On occasion there would be multiple egrets together but that usually ended in squawking with one or more birds leaving that spot in search of a bit more solitude. The fishing must have been pretty good to bring several together. Did they realize there were multiple birds there or were they distracted by the search for food and then realized they weren’t alone?
As they day neared the end, egrets continued to hunt for every bit of food they could find before nightfall. Slowly stalking whatever moves under the surface of the calm, warm water. I enjoyed being able to watch as they went about their prowl and snap a few pictures here and there.
Ever since taking the photo below of a relatively close up of a Great Blue Heron I’ve wanted to find an opportunity to do so again once I upgraded cameras to the Sony mirrorless NEX-F3.
Unfortunately every time I seemed to be getting close for a nice picture of a heron it would get spooked and fly away all the while squawking at me eliminating any hope of capturing an image. This summer I found a couple of opportunities for photographs. While learning how to become a part of the landscape for hunting purposes, these skills were not adequate for pictures of this somewhat elusive bird. Keep in mind I have limited distance with my zoom lenses as the bigger ones require a fair amount of money which I am unwilling to spend as this is just a hobby. However I found a larger lens for relatively low expense by renting it for a couple of days at a time. The image below was taken with a 150-600mm telephoto lens which brings wildlife considerable closer than my little 210mm zoom lens.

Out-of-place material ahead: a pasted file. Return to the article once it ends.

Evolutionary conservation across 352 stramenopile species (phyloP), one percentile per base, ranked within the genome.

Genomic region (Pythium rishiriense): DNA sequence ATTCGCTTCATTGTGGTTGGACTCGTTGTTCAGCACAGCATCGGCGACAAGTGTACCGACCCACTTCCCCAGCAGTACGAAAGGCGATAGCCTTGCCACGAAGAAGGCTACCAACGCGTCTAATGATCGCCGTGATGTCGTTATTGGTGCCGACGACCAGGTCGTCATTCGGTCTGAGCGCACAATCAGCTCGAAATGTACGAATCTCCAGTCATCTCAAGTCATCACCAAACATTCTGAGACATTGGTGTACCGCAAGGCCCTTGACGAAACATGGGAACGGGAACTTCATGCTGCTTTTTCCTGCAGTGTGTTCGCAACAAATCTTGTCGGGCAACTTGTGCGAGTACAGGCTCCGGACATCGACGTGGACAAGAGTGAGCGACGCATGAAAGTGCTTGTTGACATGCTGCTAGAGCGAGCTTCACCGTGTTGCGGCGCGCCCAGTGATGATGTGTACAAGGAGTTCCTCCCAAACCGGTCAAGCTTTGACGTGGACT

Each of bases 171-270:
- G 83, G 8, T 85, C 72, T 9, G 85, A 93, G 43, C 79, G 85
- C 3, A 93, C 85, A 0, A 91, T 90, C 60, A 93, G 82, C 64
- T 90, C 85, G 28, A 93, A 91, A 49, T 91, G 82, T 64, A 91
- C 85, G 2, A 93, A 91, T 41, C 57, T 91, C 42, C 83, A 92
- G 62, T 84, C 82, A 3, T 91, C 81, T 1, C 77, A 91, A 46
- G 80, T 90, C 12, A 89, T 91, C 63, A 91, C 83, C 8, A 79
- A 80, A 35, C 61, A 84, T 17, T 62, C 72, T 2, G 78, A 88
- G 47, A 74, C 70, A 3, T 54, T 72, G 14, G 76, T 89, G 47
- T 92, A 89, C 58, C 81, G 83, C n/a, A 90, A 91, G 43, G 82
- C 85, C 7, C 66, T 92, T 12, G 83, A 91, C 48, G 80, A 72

With that in mind, the photograph below was taken using my little 210mm lens. One of the skills I’m working on is hiding amongst my surroundings in order to achieve better results and it seems to be working. Of course finding the right location helps as well. The heron below was taken at a local lake frequented by such birds increasing my chances of getting closer to one. Here it is captured just as it spotted something moving in the water. Moments later it successfully caught something to eat.
On the same lake but another location I caught this one sharing the area with a trumpeter swan and some ducks. I would like to have been closer but I still enjoy being able to photograph a heron before if flies away.
This next group of pictures were taken from a dock where the heron was obviously use to people being around making the potential for pictures easier. The next four photos are a sequence of a heron diving for food. In the photo below it saw something to strike at.
In the next picture the heron is leaping into the water attacking a potential meal where it was almost complete submerged for a time.
Below is of the heron shaking water from its feathers after being soaked by the water. I couldn’t tell if it actually caught what it was after making its efforts worthwhile.
Finally the heron is back standing on the log it began on to begin the search for food all over again.